The Ideological Questions of Marriage in Thomas Hardy’s Jude the Obscure

  • Salman Saleh, N. English Literature, University of Isfahan, Isfahan
  • Abbasi, P. English Literature, University of Isfahan, Isfahan
Keywords: Thomas Hardy, Jude the Obscure, Religion, “New Woman, ” Free Union


As one of the prominent ideologies of the nineteenth-century— in a complex interrelation with other contemporary ideological discourses particularly femininity and marriage—religion adopts a critical stance in Hardy’s presentation of characters. Breaching the religio-conventional image of femininity as “Angel in the House” and “Cow Woman,” Hardy’s Jude the Obscure (1895) is indeed deemed to be his milestone in presenting his anti-Christian attitudes towards the contemporary religion. This study aims to present Hardy’s outright hostility towards the nineteenth-century Christianity through his creation of non-conformist characters, necessitating a parallel study with other contemporary discourses regarding marriage and femininity, and conflict with the religion of the time. Hardy’s magnum opus, the work on which he was to stake his final reputation as a novelist, was clearly Jude the Obscure which as a noticeable socio-religious experimentation of the late nineteenth-century, reveals Hardy’s perception of new ideas about femininity and marriage by presenting the hot contemporary issues of “New Woman” and “Free Union” through the development and presentation of Sue Bridehead and her free union with Jude, respectively. Hardy’s presentation of Sue Bridehead as a “New Woman,” and employing the “Free Union” in marked contrast with the nineteenth-century convention of marriage as a “Bonded Pair” is Hardy’s closing upshot of his final novelistic attempt. The non-conformist Jude and Sue are presented as figures touching the Victorian Christian standards of morality, while, the final tragic destiny of Jude and Sue’s helplessness attest to the writer’s substantial contribution as a Victorian male novelist to the ideologies circulating at the time.


Download data is not yet available.


Acton, William. (1857). The function and disorders of reproductive organs in childhood, youth, adult age and advanced life considered in their physiological society moral relations. London: J. and A. Churchill.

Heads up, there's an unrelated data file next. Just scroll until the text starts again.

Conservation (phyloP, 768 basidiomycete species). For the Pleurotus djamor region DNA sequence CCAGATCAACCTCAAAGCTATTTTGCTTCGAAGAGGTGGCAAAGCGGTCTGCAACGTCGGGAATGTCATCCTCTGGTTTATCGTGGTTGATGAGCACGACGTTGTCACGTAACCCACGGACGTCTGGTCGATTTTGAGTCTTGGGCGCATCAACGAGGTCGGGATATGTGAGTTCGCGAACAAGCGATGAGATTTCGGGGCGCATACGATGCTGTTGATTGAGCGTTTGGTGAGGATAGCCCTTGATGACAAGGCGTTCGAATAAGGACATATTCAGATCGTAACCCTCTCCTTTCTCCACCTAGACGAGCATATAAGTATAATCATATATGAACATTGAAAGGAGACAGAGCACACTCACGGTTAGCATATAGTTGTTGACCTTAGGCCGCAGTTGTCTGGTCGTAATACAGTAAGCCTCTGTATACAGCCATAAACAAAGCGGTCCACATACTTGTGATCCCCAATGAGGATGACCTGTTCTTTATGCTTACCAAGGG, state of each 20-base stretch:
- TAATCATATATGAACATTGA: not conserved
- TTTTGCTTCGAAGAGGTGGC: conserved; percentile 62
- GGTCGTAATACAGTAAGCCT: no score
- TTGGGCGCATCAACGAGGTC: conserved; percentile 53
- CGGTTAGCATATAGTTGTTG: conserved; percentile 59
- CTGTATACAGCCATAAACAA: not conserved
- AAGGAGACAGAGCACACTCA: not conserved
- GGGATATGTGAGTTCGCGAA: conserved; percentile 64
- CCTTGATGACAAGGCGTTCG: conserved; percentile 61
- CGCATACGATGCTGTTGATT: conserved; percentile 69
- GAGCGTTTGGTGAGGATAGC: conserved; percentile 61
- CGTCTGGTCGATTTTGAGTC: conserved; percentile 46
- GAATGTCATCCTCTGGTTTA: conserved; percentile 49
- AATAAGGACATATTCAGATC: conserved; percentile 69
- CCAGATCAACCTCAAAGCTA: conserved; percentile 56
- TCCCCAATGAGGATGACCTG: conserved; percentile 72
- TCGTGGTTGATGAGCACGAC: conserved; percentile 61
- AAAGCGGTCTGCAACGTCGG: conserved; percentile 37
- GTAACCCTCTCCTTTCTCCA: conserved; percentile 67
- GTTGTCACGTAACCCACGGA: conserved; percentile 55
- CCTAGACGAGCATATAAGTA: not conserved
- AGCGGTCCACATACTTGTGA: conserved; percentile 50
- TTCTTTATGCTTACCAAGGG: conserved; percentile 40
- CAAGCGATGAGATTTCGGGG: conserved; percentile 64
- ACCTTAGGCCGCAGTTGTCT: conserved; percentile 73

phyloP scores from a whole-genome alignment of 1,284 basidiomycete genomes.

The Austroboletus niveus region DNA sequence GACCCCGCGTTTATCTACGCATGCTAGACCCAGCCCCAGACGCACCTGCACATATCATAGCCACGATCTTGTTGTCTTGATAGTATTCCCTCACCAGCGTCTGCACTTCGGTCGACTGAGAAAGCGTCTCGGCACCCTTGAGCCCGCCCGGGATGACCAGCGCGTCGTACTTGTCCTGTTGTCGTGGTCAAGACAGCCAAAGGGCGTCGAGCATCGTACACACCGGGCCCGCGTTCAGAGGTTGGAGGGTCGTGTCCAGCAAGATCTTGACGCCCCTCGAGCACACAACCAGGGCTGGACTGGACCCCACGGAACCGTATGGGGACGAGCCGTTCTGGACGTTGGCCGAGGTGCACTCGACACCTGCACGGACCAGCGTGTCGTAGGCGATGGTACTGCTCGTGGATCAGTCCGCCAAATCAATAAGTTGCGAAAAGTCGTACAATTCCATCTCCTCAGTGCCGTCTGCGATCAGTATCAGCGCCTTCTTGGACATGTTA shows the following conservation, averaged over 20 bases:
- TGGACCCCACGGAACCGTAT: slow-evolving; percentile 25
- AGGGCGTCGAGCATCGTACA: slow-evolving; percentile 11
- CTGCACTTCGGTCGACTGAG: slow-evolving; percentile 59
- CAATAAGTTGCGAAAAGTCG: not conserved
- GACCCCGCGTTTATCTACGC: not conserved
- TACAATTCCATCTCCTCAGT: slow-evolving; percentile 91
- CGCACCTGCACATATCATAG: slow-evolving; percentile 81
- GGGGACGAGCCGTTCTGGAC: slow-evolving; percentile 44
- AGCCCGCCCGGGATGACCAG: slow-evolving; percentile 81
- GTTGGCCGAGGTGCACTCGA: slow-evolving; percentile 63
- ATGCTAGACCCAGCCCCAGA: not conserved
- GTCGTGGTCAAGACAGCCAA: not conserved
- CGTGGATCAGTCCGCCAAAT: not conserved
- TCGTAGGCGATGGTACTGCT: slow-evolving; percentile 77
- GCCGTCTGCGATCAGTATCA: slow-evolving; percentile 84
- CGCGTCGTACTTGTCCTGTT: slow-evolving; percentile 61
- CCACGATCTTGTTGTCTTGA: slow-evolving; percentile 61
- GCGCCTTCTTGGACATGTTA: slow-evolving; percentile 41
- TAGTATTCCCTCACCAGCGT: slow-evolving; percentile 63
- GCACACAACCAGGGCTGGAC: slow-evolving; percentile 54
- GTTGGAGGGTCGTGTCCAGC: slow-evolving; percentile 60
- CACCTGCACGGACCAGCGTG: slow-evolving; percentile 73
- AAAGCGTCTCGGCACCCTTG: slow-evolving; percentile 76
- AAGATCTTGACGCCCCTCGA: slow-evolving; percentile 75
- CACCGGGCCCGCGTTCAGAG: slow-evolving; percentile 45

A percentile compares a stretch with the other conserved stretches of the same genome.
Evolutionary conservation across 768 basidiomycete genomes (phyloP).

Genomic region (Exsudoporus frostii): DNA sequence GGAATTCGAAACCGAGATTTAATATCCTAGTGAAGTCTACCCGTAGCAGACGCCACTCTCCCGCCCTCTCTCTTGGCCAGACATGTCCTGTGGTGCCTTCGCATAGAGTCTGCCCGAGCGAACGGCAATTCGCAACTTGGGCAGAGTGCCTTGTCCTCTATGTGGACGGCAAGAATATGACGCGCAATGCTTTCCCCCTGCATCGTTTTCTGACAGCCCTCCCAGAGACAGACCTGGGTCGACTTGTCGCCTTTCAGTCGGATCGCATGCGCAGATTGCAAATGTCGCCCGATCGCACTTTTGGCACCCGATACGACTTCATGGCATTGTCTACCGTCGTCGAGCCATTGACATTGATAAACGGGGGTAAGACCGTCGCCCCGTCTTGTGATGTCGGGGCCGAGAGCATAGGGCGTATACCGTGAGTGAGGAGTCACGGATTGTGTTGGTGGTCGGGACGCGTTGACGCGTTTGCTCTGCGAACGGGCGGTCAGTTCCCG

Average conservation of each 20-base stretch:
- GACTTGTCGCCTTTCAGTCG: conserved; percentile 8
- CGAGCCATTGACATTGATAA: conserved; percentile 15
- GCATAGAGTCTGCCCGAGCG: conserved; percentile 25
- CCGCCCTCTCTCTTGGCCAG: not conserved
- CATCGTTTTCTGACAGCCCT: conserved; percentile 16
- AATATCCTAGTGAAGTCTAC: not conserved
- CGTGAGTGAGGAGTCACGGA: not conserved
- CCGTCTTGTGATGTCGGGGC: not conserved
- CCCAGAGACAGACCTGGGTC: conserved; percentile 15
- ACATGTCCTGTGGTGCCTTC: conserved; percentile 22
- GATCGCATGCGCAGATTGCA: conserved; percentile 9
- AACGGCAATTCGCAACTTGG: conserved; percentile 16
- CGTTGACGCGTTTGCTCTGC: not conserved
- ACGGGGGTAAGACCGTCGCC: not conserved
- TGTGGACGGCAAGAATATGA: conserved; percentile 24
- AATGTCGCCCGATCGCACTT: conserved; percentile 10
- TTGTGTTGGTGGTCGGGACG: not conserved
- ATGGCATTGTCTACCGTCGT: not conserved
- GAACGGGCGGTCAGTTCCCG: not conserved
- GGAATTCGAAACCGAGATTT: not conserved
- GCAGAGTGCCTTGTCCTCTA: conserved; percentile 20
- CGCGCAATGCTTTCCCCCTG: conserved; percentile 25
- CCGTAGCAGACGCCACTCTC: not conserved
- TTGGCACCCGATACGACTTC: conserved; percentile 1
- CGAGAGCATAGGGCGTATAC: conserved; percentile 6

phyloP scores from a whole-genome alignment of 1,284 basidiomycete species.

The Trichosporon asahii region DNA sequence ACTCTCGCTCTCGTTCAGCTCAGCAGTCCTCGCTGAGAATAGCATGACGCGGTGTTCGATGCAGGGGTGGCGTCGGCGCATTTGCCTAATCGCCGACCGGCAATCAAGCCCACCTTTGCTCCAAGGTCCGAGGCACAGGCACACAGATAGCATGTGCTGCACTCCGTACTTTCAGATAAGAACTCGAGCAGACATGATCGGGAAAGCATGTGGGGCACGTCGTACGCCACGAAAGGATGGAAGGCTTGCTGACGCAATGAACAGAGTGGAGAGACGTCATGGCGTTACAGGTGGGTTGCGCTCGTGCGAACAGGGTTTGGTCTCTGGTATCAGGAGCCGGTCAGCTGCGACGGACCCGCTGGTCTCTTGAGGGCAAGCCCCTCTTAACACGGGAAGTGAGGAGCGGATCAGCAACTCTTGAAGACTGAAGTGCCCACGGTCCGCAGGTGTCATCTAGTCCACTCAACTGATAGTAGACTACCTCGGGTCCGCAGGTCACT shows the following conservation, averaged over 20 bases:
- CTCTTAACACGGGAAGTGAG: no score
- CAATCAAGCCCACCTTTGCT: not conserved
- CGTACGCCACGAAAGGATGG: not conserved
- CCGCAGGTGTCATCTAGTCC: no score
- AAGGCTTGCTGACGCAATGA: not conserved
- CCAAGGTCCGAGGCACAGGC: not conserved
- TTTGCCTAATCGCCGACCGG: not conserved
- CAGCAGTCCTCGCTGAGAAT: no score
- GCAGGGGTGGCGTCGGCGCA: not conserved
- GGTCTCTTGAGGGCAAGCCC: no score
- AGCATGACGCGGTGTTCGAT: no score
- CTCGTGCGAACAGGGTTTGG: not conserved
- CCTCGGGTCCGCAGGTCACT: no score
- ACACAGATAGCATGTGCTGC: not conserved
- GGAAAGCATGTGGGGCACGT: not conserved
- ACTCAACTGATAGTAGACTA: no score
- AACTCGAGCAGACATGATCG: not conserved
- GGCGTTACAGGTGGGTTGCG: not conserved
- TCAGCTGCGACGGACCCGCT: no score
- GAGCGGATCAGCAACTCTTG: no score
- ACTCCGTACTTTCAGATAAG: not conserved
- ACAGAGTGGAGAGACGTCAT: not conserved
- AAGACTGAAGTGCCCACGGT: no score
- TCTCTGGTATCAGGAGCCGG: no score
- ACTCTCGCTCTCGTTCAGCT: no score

Barnard, Robert. (1984). A short history of English literature. Britain: Basil Blackwell Ine.

Chakraborti, Basudeb. (1997). Thomas Hardy’s view of happiness: A study of his major novels and short stories. Calcutta: Minerva Associates Publications Pvt. Ltd.

Doheny, John R. (2002). The characterization of Jude and Sue: the myth and the reality, 110-132.

Fariza, Badja. (2012). The position of women in Thomas Hardy’s poetry. M. A. Thesis, Ministry of Higher Education and Scientific Research, University of Tizi-Ouzou.

Gilbert, Sandra M. and Gubar, Susan. (1979). The madwoman in the attic: The woman writer and the nineteenth-century literary imagination. New Haven: Yale Up.

Guerard, Albert. J. (1986). Hardy: A collection of critical essays. London: Prentice-Hall International (UK) Ltd.

Hardy, Barbara. Thomas Hardy imagining imagination: Hardy’s poetry and fiction. New Jeresy: the Athlone Press, 2000.

Hardy, Thomas. (1999). Jude the Obscure. London: Routledge.

Hardy, Thomas. (2000). Jude the Obscure. Introduction and Notes by Norman Vance. Hertfordshire. Wordsworth Classics.

Harrison, Frederick. (1891). The emancipation of women. The Fortnightly Review. Vol. 50. 452.

Howe, Irving. (1965). Jude the Obscure (edited with an introduction). Boston: Houghton Mifflin Company.

Jacobus, Mary. (1997). Sue the obscure, Twentieth-Century Literary Criticism. Vol.72.

Pinion, F. B. (1968). A Hardy companion. London: Macmillan, St. Martin’s press.

Mill, John Stuart. (1929). The subjection of women: Rights of woman. London: J. M. Dent and Sons.

Miller, J. Hillis. (1970). Thomas Hardy: Distance and desire. Massachusetts: Harvard University Press.

Morgan, Rosemarie. (2006). Student companion to Thomas Hardy. London: Greenwood press.

Morgan, Rosemarie. (1988). Women and sexuality in the novels of Thomas Hardy. New York: Routledge.

Stubbs, Patricia. (1979). Women and fiction: Feminism and the novel 1880-1920. London: The Harvester Press Ltd..
How to Cite
N., S. S., & P., A. (2016). The Ideological Questions of Marriage in Thomas Hardy’s Jude the Obscure. K@ta, 17(2), 49-57.